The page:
This is a great practice for any marriage, but even bigger than that--God invites us into the same thing with him. As I sat by the lake I felt God assure me of two things. The first is that no matter what, his love for me is constant; I can't make him love me less. The second is that he's not going anywhere; he will never abandon or give up on me. But an invitation came with that assurance, and it's an invitation for all of us. It's an invitation to make a practice of spending focused time alone with him so that I'm not simply co-existing in the same place with him. God invites us into a deeply intimate relationship. One where he is able to speak words of love and healing to us and we are able to lean in and know him at a deeper level. He longs for this level of connection with us that can't happen in quick exchanges tossed out as we go about our busy lives. He knows this will refuel us and give us peace. 

God doesn't want to be the friend I bump into at church; he doesn't want to be the neighbor I chat with over the fence. Instead he invites me (and you) over and over to come away, to fall into his arms, to be part of a great love story. 


Monday, February 1, 2016

My Beach is Gone


I have a favorite spot along the beach in Coronado. It's a little more secluded, there's a parking lot right there, and reaching the water doesn't require a super long walk across the beach. I love being able to get out of my car, walk down a few steps and be on the sand close to the water.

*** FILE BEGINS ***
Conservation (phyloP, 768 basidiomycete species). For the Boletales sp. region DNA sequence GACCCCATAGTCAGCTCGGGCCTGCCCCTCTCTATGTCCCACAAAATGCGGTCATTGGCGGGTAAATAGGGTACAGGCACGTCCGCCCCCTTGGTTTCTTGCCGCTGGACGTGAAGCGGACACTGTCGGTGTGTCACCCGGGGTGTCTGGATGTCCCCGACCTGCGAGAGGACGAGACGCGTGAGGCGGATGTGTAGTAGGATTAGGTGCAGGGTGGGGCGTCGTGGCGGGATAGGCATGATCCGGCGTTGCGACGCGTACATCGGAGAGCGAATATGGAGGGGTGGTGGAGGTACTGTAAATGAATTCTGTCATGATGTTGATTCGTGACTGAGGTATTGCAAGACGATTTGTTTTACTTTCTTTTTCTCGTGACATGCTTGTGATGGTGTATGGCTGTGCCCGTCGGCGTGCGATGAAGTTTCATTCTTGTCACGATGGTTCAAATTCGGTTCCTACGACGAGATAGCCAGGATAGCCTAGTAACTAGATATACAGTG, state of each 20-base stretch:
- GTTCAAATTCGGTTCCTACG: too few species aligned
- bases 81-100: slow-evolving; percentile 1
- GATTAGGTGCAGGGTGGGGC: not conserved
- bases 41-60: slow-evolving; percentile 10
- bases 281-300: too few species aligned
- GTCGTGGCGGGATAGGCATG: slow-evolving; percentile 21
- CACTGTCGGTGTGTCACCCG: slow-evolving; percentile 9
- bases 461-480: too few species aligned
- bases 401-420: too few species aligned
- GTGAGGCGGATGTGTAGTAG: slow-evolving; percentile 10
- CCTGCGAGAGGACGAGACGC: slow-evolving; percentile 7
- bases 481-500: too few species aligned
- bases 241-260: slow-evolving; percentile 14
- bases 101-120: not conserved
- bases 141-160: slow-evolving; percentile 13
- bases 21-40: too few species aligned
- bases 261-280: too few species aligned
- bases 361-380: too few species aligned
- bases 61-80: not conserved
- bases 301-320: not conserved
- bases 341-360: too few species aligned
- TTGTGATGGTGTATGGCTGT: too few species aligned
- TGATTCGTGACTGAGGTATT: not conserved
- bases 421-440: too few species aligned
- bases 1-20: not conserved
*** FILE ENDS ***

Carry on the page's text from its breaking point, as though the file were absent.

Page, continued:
As I drove to my spot this week, I had the picture in my mind of what it would look like; I've gone there so many times. But this time, as I got out of my car, I noticed the ramp up from the parking lot had a reinforced barrier instead of just the usual metal handrail, and I was shocked when I reached the top. My beach was gone! The bottom half of the stairs where I accessed the beach were completely buried in sand and the waves were coming all the way up to the rocks, there was literally no exposed dry sand. The storms had completely changed my beach. I was reminded that we could think we have control by creating barriers and concrete walkways and stairs, but man-made objects can’t control the forces of nature.

This was an easy one to deal with. I just walked farther North down the boardwalk to a spot where a small sliver of beach remained dry and set up there. It was different than I expected but the ocean was still beautiful. The waves were big and powerful, the roar of the crashing waves and the hiss as the water receded pulled me into a relaxed state. As I sat and watched the waves I reflected on my life. I had things so planned out in my 20's. I had big plans for my career, big goals that were attainable with hard work and dedication. I had an idea of what my marriage would look like, when my kids would enter the picture, how independent and in charge I would be. But none of those things turned out how I pictured them.